Charlton v. Troy
$40 Million Verdict
Date of Verdict: Jan. 23.
Court and Case No.: C.P. Delaware No. 13-1549.
Judge: Charles Burr II
Type of Action: Medical malpractice.
Injuries: Spinal injury, paralysis.
Plaintiffs Counsel: Timothy Lawn and Stephen Raynes of Raynes McCarty, King of Prussia.
Plaintiffs Expert: Benjamin Harmer, maternal fetal medicine expert; Paul Caruso, pediatric neuroradiologist; Theonia Boyd, placental pathologist; Val Parisi, life care planner; and David Hopkins, economist.
Defense Counsel: Benjamin Post of Post & Post, Berwyn; Stephen Ryan, Marshall, Dennehey, Warner, Coleman & Goggin, King of Prussia.
Defense Expert: Stephen Schwartz, placental pathologist; Robert Debbs, maternal fetal medicine expert; Michelle Grimm, bio-medical engineer; Jerome Barakos, neuroradiologist; Susan Davis, life care planner, and Chad Staller, economist.
A Delaware County jury has awarded more than $40 million to the family of a 6-year-old who suffered a spinal injury during birth. According to attorneys representing the plaintiff, the award is the largest personal injury verdict from a Delaware County jury.
The verdict was handed up Tuesday evening in Delaware County Court of Common Pleas Senior Judge Charles Burr’s courtroom after more than two weeks of trial. The jury awarded $40.26 million, including $10 million for past and future pain and suffering, with the rest of the award going toward future economic damages, according to the plaintiffs’ attorneys.
Attorneys Timothy Lawn and Stephen Raynes of Raynes McCarty represented plaintiff Grayson Charlton, who is paralyzed from her mid-chest down.
According to Lawn, the trial was hard-fought and there was significant expert testimony from both sides, but, he said, an overwhelming accumulation of evidence pointing toward a birth injury was what convinced the jury.
“I don’t think it was one piece as much as the evidence overall, and that was my theme at closing,” he said. “With all of these medical facts in the case, you don’t get this injury in utero. It has to be excessive traction at birth.”
He said the defendants did not make any offers in the litigation.
According to the plaintiffs’ pretrial memo, Charlton’s mother was admitted to Delaware County Memorial Hospital on March 2, 2011, for induction of labor. She was pregnant with twins, and both babies appeared to be healthy.
The memo said that, although Charlton’s mother had been told the babies would be delivered via a cesarean section, Dr. Steven Troy, who had been the attending physician, performed the births vaginally. The memo also said that after Charlton’s sister had been delivered, Charlton was in a footling breech position and should have been delivered by cesarean section.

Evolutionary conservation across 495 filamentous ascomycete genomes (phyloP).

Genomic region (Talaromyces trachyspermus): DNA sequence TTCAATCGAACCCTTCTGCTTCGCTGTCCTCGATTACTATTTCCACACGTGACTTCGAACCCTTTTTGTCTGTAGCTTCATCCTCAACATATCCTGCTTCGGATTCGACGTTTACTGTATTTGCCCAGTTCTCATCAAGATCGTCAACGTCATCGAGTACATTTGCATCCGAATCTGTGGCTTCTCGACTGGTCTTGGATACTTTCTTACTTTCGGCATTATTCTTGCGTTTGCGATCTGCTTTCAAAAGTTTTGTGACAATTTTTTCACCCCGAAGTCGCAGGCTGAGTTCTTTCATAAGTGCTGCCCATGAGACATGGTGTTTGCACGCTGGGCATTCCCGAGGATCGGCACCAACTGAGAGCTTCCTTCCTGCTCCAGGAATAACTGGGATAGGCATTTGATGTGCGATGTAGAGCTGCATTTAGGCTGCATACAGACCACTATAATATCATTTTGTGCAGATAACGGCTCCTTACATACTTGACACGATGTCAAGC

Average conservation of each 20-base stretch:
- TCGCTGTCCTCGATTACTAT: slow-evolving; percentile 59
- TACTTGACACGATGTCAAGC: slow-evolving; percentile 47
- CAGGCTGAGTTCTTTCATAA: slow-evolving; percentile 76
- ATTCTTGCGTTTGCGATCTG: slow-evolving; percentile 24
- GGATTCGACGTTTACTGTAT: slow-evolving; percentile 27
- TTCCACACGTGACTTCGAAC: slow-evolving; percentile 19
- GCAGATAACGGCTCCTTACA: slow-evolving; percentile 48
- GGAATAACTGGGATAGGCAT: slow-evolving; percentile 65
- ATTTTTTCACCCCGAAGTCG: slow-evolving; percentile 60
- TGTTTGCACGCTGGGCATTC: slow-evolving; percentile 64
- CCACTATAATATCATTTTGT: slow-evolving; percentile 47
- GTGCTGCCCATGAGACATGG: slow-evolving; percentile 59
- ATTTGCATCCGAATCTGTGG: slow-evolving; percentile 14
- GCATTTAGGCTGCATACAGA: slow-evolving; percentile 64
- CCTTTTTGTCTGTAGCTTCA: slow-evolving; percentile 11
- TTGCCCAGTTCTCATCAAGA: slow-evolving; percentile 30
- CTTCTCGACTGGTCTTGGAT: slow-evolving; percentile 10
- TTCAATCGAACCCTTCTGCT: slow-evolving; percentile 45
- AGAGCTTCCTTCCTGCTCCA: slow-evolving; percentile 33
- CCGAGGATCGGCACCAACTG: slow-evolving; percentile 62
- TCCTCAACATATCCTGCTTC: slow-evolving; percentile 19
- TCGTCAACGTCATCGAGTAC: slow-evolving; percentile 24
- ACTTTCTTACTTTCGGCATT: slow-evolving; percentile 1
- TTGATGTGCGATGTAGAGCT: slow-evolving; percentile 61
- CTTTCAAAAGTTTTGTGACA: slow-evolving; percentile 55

The delivery, according to the memo, included Troy “grasping [Charlton’s] body and pulling her” through her mother’s cervix birth canal, but during that process a loud popping sound was heard throughout the room. The memo cited an incident report a nurse wrote that documented the sound.
The plaintiffs sued Troy and the hospital, claiming he used excessive force during the delivery.
Several experts, including obstetrician Dr. Benjamin Hamar, obstetrician Dr. Ronald Wapner and pediatric neuroradiologist Paul Caruso, opined that Charlton suffered a severe traumatic spinal injury as a result of Troy’s care, according to the plaintiff’s memo.
The memo also said Charlton will live the rest of her life in a wheelchair, in a diaper and will be unable to feed herself.
Life care planner Val Parisi opined, according to the memo, that Charlton will need lifelong physical and occupational therapy, personal assistance throughout her days, and regular visits with doctors. The plaintiffs’ memo also said economist David Hopkins estimated Charlton’s future medical care to be $29 million.
In his pretrial memo, Troy contended that his treatment was within the standard of care, and that the plaintiffs’ causation arguments were speculative. Given the positioning of the fetuses, a vaginal delivery was well within the standard of care, Troy argued. The memo further said the mother had been told doctors would only perform a C-section if Charlton’s sister’s head was not in a down position.
Troy also noted that the pregnancy was determined early on to be a high-risk pregnancy, and that Charlton had been diagnosed in utero with intrauterine growth restriction. A review of the fetal heart rates also indicated she was tachycardic, his memo said.
Troy further contended that, although everyone in the room heard the popping sound, nobody knew what to attribute it to, and it did not occur at a time when he was administering traction on Charlton.